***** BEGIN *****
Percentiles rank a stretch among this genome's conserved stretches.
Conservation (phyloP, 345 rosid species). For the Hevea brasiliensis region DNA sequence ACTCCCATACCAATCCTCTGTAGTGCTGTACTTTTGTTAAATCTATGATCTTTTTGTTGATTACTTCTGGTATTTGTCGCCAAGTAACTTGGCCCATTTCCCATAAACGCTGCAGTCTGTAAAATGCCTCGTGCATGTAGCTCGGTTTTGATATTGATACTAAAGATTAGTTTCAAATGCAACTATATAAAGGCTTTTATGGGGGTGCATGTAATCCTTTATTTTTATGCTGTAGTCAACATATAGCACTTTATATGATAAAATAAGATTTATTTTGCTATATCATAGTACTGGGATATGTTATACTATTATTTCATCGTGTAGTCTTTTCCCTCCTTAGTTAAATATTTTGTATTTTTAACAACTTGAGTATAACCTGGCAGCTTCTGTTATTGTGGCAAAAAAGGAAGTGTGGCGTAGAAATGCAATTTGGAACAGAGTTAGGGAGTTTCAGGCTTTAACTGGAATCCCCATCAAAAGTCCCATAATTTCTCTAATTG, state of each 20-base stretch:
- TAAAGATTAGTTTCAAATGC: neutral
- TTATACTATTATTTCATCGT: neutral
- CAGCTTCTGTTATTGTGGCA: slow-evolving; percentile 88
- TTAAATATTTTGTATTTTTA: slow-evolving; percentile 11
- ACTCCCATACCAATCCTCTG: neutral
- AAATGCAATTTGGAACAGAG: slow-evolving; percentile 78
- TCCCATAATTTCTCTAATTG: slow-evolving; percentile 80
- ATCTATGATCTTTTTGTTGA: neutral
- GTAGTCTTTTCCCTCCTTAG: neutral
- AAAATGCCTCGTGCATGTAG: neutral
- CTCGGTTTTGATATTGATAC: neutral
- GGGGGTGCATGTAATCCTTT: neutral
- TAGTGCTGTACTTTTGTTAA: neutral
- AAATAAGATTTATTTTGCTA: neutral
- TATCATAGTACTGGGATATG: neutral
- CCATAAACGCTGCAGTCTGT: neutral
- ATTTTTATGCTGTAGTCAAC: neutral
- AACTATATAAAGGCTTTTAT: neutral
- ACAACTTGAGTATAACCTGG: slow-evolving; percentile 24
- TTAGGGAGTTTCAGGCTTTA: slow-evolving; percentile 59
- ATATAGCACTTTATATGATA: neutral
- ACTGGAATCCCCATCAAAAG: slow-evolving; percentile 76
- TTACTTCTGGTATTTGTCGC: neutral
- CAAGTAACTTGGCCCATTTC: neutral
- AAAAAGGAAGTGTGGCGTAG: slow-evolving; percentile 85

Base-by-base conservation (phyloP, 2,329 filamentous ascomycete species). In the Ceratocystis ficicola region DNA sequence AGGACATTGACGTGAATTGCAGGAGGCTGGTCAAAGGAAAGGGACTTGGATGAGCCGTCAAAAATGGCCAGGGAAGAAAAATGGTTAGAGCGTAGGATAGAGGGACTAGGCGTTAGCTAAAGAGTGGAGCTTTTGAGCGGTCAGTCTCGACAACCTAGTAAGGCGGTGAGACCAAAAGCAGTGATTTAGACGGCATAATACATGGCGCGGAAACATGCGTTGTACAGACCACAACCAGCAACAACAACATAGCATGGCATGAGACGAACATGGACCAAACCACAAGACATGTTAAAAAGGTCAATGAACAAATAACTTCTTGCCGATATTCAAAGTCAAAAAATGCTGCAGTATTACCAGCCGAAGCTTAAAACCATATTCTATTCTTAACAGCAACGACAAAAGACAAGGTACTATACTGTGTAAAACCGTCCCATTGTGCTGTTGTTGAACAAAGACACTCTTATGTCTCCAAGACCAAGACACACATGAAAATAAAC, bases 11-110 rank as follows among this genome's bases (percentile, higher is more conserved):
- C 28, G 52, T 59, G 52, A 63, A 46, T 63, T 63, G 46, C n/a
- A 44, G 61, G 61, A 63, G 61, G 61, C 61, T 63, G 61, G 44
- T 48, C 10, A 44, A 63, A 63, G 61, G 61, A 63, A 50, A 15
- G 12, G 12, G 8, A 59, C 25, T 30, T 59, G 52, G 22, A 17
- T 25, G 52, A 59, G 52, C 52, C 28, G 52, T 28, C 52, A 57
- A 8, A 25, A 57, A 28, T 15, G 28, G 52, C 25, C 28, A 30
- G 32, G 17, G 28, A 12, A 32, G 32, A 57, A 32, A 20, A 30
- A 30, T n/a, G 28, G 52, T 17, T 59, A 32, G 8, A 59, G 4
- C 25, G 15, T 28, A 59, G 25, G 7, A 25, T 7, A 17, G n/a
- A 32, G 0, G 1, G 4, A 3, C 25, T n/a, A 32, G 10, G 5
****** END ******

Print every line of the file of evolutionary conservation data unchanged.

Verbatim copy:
Percentiles rank a stretch among this genome's conserved stretches.
Conservation (phyloP, 345 rosid species). For the Hevea brasiliensis region DNA sequence ACTCCCATACCAATCCTCTGTAGTGCTGTACTTTTGTTAAATCTATGATCTTTTTGTTGATTACTTCTGGTATTTGTCGCCAAGTAACTTGGCCCATTTCCCATAAACGCTGCAGTCTGTAAAATGCCTCGTGCATGTAGCTCGGTTTTGATATTGATACTAAAGATTAGTTTCAAATGCAACTATATAAAGGCTTTTATGGGGGTGCATGTAATCCTTTATTTTTATGCTGTAGTCAACATATAGCACTTTATATGATAAAATAAGATTTATTTTGCTATATCATAGTACTGGGATATGTTATACTATTATTTCATCGTGTAGTCTTTTCCCTCCTTAGTTAAATATTTTGTATTTTTAACAACTTGAGTATAACCTGGCAGCTTCTGTTATTGTGGCAAAAAAGGAAGTGTGGCGTAGAAATGCAATTTGGAACAGAGTTAGGGAGTTTCAGGCTTTAACTGGAATCCCCATCAAAAGTCCCATAATTTCTCTAATTG, state of each 20-base stretch:
- TAAAGATTAGTTTCAAATGC: neutral
- TTATACTATTATTTCATCGT: neutral
- CAGCTTCTGTTATTGTGGCA: slow-evolving; percentile 88
- TTAAATATTTTGTATTTTTA: slow-evolving; percentile 11
- ACTCCCATACCAATCCTCTG: neutral
- AAATGCAATTTGGAACAGAG: slow-evolving; percentile 78
- TCCCATAATTTCTCTAATTG: slow-evolving; percentile 80
- ATCTATGATCTTTTTGTTGA: neutral
- GTAGTCTTTTCCCTCCTTAG: neutral
- AAAATGCCTCGTGCATGTAG: neutral
- CTCGGTTTTGATATTGATAC: neutral
- GGGGGTGCATGTAATCCTTT: neutral
- TAGTGCTGTACTTTTGTTAA: neutral
- AAATAAGATTTATTTTGCTA: neutral
- TATCATAGTACTGGGATATG: neutral
- CCATAAACGCTGCAGTCTGT: neutral
- ATTTTTATGCTGTAGTCAAC: neutral
- AACTATATAAAGGCTTTTAT: neutral
- ACAACTTGAGTATAACCTGG: slow-evolving; percentile 24
- TTAGGGAGTTTCAGGCTTTA: slow-evolving; percentile 59
- ATATAGCACTTTATATGATA: neutral
- ACTGGAATCCCCATCAAAAG: slow-evolving; percentile 76
- TTACTTCTGGTATTTGTCGC: neutral
- CAAGTAACTTGGCCCATTTC: neutral
- AAAAAGGAAGTGTGGCGTAG: slow-evolving; percentile 85

Base-by-base conservation (phyloP, 2,329 filamentous ascomycete species). In the Ceratocystis ficicola region DNA sequence AGGACATTGACGTGAATTGCAGGAGGCTGGTCAAAGGAAAGGGACTTGGATGAGCCGTCAAAAATGGCCAGGGAAGAAAAATGGTTAGAGCGTAGGATAGAGGGACTAGGCGTTAGCTAAAGAGTGGAGCTTTTGAGCGGTCAGTCTCGACAACCTAGTAAGGCGGTGAGACCAAAAGCAGTGATTTAGACGGCATAATACATGGCGCGGAAACATGCGTTGTACAGACCACAACCAGCAACAACAACATAGCATGGCATGAGACGAACATGGACCAAACCACAAGACATGTTAAAAAGGTCAATGAACAAATAACTTCTTGCCGATATTCAAAGTCAAAAAATGCTGCAGTATTACCAGCCGAAGCTTAAAACCATATTCTATTCTTAACAGCAACGACAAAAGACAAGGTACTATACTGTGTAAAACCGTCCCATTGTGCTGTTGTTGAACAAAGACACTCTTATGTCTCCAAGACCAAGACACACATGAAAATAAAC, bases 11-110 rank as follows among this genome's bases (percentile, higher is more conserved):
- C 28, G 52, T 59, G 52, A 63, A 46, T 63, T 63, G 46, C n/a
- A 44, G 61, G 61, A 63, G 61, G 61, C 61, T 63, G 61, G 44
- T 48, C 10, A 44, A 63, A 63, G 61, G 61, A 63, A 50, A 15
- G 12, G 12, G 8, A 59, C 25, T 30, T 59, G 52, G 22, A 17
- T 25, G 52, A 59, G 52, C 52, C 28, G 52, T 28, C 52, A 57
- A 8, A 25, A 57, A 28, T 15, G 28, G 52, C 25, C 28, A 30
- G 32, G 17, G 28, A 12, A 32, G 32, A 57, A 32, A 20, A 30
- A 30, T n/a, G 28, G 52, T 17, T 59, A 32, G 8, A 59, G 4
- C 25, G 15, T 28, A 59, G 25, G 7, A 25, T 7, A 17, G n/a
- A 32, G 0, G 1, G 4, A 3, C 25, T n/a, A 32, G 10, G 5